- A nut is a hard-shelled fruit of some plants having an indehiscent seed.
- While a wide variety of dried seeds and fruits are called nuts in English, only a certain number of them are considered by biologists to be true nuts.
- Nuts are an important source of nutrients for both humans and wildlife.
- Nuts are a composite of the seed and the fruit, where the fruit does not open to release the seed.
- Most seeds come from fruits, and the seeds are free of the fruit, unlike nuts like hazelnuts, hickories, chestnuts and acorns, which have a stony fruit wall and originate from a compound ovary.
- Culinary usage of the term is less restrictive, and some nuts as defined in food preparation, like pistachios and Brazil nuts, are not nuts in a biological sense.
- Everyday common usage of the term often refers to any hard walled, edible kernel, as a nut, and this journal follows that lead.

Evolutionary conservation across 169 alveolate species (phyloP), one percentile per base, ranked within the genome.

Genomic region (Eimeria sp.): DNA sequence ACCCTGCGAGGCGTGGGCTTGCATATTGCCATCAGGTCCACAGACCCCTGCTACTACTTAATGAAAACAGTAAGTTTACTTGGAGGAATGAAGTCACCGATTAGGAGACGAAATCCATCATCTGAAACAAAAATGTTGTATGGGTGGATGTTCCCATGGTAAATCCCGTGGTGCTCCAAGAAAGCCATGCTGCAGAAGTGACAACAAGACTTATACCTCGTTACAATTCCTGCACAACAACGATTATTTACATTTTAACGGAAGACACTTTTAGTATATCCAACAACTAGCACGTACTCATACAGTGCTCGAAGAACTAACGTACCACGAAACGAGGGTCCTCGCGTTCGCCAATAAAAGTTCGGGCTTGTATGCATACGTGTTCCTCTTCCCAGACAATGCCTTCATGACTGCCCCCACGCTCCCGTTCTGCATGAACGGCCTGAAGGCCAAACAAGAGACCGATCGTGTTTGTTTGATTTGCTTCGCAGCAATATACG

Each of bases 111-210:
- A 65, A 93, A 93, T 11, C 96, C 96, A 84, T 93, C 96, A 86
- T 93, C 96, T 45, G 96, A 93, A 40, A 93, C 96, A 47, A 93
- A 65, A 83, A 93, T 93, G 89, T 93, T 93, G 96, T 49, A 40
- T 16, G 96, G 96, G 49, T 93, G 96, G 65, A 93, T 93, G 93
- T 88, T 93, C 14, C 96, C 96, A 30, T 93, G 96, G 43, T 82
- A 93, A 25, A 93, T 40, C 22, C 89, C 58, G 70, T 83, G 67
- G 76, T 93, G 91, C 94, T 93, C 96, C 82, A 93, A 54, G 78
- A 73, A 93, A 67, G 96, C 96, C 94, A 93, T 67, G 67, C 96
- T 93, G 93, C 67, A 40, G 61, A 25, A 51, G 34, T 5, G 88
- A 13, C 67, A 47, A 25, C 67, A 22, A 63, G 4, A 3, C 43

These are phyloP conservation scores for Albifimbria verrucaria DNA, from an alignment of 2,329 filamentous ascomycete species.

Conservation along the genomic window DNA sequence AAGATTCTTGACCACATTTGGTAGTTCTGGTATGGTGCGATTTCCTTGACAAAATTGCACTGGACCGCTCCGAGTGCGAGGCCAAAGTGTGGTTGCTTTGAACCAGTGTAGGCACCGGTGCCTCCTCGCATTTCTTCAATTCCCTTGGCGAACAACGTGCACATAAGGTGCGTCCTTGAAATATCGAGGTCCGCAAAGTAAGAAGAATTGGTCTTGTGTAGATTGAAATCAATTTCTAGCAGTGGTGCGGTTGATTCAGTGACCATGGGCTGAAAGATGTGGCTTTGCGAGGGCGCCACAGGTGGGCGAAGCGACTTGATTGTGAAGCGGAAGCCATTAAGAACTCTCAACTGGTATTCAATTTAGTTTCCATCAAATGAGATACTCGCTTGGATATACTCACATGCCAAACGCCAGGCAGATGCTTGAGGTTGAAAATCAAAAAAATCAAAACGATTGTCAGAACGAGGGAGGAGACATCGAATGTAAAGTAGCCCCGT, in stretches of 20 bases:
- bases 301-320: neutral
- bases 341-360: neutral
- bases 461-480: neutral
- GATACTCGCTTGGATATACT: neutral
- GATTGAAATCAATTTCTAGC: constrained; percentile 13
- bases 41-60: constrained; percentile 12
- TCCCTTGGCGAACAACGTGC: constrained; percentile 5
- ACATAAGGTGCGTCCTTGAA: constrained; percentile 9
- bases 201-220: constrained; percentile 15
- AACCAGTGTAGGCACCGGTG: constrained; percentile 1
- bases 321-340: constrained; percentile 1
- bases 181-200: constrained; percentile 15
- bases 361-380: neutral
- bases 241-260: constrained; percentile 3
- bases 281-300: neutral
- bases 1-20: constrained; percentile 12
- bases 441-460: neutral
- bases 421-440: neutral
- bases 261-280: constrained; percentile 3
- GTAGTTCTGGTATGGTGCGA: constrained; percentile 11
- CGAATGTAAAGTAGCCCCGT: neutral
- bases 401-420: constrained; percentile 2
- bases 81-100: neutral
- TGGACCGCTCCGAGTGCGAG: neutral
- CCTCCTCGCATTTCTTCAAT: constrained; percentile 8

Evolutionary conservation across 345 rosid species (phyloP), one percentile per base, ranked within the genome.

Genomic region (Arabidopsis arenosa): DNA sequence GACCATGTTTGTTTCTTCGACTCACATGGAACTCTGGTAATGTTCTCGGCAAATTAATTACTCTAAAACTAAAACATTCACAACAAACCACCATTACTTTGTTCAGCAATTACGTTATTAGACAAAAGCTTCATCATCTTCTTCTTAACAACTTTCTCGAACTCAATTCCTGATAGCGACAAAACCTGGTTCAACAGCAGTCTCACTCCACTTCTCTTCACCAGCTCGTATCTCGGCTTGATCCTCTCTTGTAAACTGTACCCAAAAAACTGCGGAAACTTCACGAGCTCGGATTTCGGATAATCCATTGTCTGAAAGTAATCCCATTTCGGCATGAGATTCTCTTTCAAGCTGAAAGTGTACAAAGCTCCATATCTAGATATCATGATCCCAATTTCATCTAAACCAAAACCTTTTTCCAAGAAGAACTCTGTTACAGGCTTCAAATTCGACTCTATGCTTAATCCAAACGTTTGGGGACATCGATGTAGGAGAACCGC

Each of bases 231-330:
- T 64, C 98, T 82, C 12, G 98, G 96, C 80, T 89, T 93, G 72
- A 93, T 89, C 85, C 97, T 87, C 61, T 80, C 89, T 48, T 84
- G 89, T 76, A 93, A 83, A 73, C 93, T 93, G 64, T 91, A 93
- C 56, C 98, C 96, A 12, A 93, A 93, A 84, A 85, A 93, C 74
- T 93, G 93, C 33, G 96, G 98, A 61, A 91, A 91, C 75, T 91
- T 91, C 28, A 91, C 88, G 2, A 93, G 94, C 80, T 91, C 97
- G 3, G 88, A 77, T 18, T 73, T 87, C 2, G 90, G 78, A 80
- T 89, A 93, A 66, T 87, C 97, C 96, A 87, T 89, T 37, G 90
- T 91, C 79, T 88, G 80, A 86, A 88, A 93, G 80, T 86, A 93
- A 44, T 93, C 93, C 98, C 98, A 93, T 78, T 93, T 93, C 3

- A nut in cuisine is a much less restrictive category than a nut in botany, as the term is applied to many seeds that are not botanically true nuts. Any large, oily kernel found within a shell and used in food may be regarded as a nut.
- Because nuts generally have a high oil content, they are a highly prized food and energy source.
- A large number of seeds are edible by humans and used in cooking, eaten raw, sprouted, or roasted as a snack food, or pressed for oil that is used in cookery and cosmetics.
- Nuts (or seeds generally) are also a significant source of nutrition for wildlife. This is particularly true in temperate climates where animals such as jays and squirrels store acorns and other nuts during the autumn to keep them from starving during the late autumn, all of winter, and early spring.
- Nuts used for food, whether true nut or not, are among the most common food allergens.